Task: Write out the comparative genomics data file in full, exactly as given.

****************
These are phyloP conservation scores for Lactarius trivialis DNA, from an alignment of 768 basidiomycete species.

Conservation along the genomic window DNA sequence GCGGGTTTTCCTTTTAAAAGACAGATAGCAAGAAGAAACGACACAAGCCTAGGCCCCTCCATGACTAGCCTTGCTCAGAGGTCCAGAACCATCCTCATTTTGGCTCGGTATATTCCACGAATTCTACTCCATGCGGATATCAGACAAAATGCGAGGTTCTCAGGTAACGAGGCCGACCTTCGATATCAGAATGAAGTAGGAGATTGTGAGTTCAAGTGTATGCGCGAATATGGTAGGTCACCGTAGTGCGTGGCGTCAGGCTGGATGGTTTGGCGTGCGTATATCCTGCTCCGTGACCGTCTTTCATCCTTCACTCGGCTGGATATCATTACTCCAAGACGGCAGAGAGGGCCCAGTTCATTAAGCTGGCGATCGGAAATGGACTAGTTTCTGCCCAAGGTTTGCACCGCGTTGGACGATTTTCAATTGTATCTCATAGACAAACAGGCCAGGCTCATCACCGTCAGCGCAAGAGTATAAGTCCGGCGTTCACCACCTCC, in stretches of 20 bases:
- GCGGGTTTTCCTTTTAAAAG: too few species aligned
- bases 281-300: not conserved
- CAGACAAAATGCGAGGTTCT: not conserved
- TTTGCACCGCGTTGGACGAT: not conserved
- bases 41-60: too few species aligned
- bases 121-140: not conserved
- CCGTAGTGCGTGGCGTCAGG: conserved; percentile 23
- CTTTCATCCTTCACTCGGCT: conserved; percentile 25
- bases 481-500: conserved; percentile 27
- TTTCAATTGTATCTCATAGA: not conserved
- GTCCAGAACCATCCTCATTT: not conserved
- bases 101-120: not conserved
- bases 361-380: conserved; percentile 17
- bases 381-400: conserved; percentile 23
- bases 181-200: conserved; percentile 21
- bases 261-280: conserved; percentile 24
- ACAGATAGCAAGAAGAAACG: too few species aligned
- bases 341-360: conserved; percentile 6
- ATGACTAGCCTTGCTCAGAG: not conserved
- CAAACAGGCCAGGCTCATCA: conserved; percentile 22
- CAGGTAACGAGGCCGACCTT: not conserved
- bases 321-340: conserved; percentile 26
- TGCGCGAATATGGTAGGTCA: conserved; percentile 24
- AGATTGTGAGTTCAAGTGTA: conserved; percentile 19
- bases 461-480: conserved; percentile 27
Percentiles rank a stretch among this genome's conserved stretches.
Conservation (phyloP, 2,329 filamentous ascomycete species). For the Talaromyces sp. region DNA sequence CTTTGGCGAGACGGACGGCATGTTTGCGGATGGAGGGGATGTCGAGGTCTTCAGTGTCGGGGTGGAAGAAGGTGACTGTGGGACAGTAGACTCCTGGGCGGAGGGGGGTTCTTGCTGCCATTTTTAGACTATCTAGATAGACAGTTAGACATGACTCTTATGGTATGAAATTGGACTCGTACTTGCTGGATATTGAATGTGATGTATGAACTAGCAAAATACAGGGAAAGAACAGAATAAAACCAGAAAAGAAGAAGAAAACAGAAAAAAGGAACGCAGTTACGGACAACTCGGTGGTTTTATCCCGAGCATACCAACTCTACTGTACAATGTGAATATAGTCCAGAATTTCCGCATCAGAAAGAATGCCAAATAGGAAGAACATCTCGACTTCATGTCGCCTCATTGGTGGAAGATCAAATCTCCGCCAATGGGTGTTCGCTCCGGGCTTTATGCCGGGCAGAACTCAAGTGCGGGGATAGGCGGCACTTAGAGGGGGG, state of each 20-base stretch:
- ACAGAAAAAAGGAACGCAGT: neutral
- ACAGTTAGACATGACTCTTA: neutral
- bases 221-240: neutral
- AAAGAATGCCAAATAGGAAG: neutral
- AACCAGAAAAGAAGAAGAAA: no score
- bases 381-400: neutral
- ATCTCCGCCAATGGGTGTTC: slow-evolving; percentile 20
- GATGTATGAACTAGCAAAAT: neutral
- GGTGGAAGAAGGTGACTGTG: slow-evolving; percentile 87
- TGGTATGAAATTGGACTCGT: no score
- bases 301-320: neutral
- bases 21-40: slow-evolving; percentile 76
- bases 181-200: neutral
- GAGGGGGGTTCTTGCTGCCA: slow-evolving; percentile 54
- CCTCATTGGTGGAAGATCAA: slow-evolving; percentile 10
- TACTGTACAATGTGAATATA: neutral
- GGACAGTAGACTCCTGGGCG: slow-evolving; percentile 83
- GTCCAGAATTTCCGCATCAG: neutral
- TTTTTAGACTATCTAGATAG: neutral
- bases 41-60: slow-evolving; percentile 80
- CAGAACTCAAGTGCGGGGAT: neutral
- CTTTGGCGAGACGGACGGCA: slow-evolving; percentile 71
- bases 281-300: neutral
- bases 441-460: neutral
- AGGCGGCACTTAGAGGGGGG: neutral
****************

These are phyloP conservation scores for Lactarius trivialis DNA, from an alignment of 768 basidiomycete species.

Conservation along the genomic window DNA sequence GCGGGTTTTCCTTTTAAAAGACAGATAGCAAGAAGAAACGACACAAGCCTAGGCCCCTCCATGACTAGCCTTGCTCAGAGGTCCAGAACCATCCTCATTTTGGCTCGGTATATTCCACGAATTCTACTCCATGCGGATATCAGACAAAATGCGAGGTTCTCAGGTAACGAGGCCGACCTTCGATATCAGAATGAAGTAGGAGATTGTGAGTTCAAGTGTATGCGCGAATATGGTAGGTCACCGTAGTGCGTGGCGTCAGGCTGGATGGTTTGGCGTGCGTATATCCTGCTCCGTGACCGTCTTTCATCCTTCACTCGGCTGGATATCATTACTCCAAGACGGCAGAGAGGGCCCAGTTCATTAAGCTGGCGATCGGAAATGGACTAGTTTCTGCCCAAGGTTTGCACCGCGTTGGACGATTTTCAATTGTATCTCATAGACAAACAGGCCAGGCTCATCACCGTCAGCGCAAGAGTATAAGTCCGGCGTTCACCACCTCC, in stretches of 20 bases:
- GCGGGTTTTCCTTTTAAAAG: too few species aligned
- bases 281-300: not conserved
- CAGACAAAATGCGAGGTTCT: not conserved
- TTTGCACCGCGTTGGACGAT: not conserved
- bases 41-60: too few species aligned
- bases 121-140: not conserved
- CCGTAGTGCGTGGCGTCAGG: conserved; percentile 23
- CTTTCATCCTTCACTCGGCT: conserved; percentile 25
- bases 481-500: conserved; percentile 27
- TTTCAATTGTATCTCATAGA: not conserved
- GTCCAGAACCATCCTCATTT: not conserved
- bases 101-120: not conserved
- bases 361-380: conserved; percentile 17
- bases 381-400: conserved; percentile 23
- bases 181-200: conserved; percentile 21
- bases 261-280: conserved; percentile 24
- ACAGATAGCAAGAAGAAACG: too few species aligned
- bases 341-360: conserved; percentile 6
- ATGACTAGCCTTGCTCAGAG: not conserved
- CAAACAGGCCAGGCTCATCA: conserved; percentile 22
- CAGGTAACGAGGCCGACCTT: not conserved
- bases 321-340: conserved; percentile 26
- TGCGCGAATATGGTAGGTCA: conserved; percentile 24
- AGATTGTGAGTTCAAGTGTA: conserved; percentile 19
- bases 461-480: conserved; percentile 27
Percentiles rank a stretch among this genome's conserved stretches.
Conservation (phyloP, 2,329 filamentous ascomycete species). For the Talaromyces sp. region DNA sequence CTTTGGCGAGACGGACGGCATGTTTGCGGATGGAGGGGATGTCGAGGTCTTCAGTGTCGGGGTGGAAGAAGGTGACTGTGGGACAGTAGACTCCTGGGCGGAGGGGGGTTCTTGCTGCCATTTTTAGACTATCTAGATAGACAGTTAGACATGACTCTTATGGTATGAAATTGGACTCGTACTTGCTGGATATTGAATGTGATGTATGAACTAGCAAAATACAGGGAAAGAACAGAATAAAACCAGAAAAGAAGAAGAAAACAGAAAAAAGGAACGCAGTTACGGACAACTCGGTGGTTTTATCCCGAGCATACCAACTCTACTGTACAATGTGAATATAGTCCAGAATTTCCGCATCAGAAAGAATGCCAAATAGGAAGAACATCTCGACTTCATGTCGCCTCATTGGTGGAAGATCAAATCTCCGCCAATGGGTGTTCGCTCCGGGCTTTATGCCGGGCAGAACTCAAGTGCGGGGATAGGCGGCACTTAGAGGGGGG, state of each 20-base stretch:
- ACAGAAAAAAGGAACGCAGT: neutral
- ACAGTTAGACATGACTCTTA: neutral
- bases 221-240: neutral
- AAAGAATGCCAAATAGGAAG: neutral
- AACCAGAAAAGAAGAAGAAA: no score
- bases 381-400: neutral
- ATCTCCGCCAATGGGTGTTC: slow-evolving; percentile 20
- GATGTATGAACTAGCAAAAT: neutral
- GGTGGAAGAAGGTGACTGTG: slow-evolving; percentile 87
- TGGTATGAAATTGGACTCGT: no score
- bases 301-320: neutral
- bases 21-40: slow-evolving; percentile 76
- bases 181-200: neutral
- GAGGGGGGTTCTTGCTGCCA: slow-evolving; percentile 54
- CCTCATTGGTGGAAGATCAA: slow-evolving; percentile 10
- TACTGTACAATGTGAATATA: neutral
- GGACAGTAGACTCCTGGGCG: slow-evolving; percentile 83
- GTCCAGAATTTCCGCATCAG: neutral
- TTTTTAGACTATCTAGATAG: neutral
- bases 41-60: slow-evolving; percentile 80
- CAGAACTCAAGTGCGGGGAT: neutral
- CTTTGGCGAGACGGACGGCA: slow-evolving; percentile 71
- bases 281-300: neutral
- bases 441-460: neutral
- AGGCGGCACTTAGAGGGGGG: neutral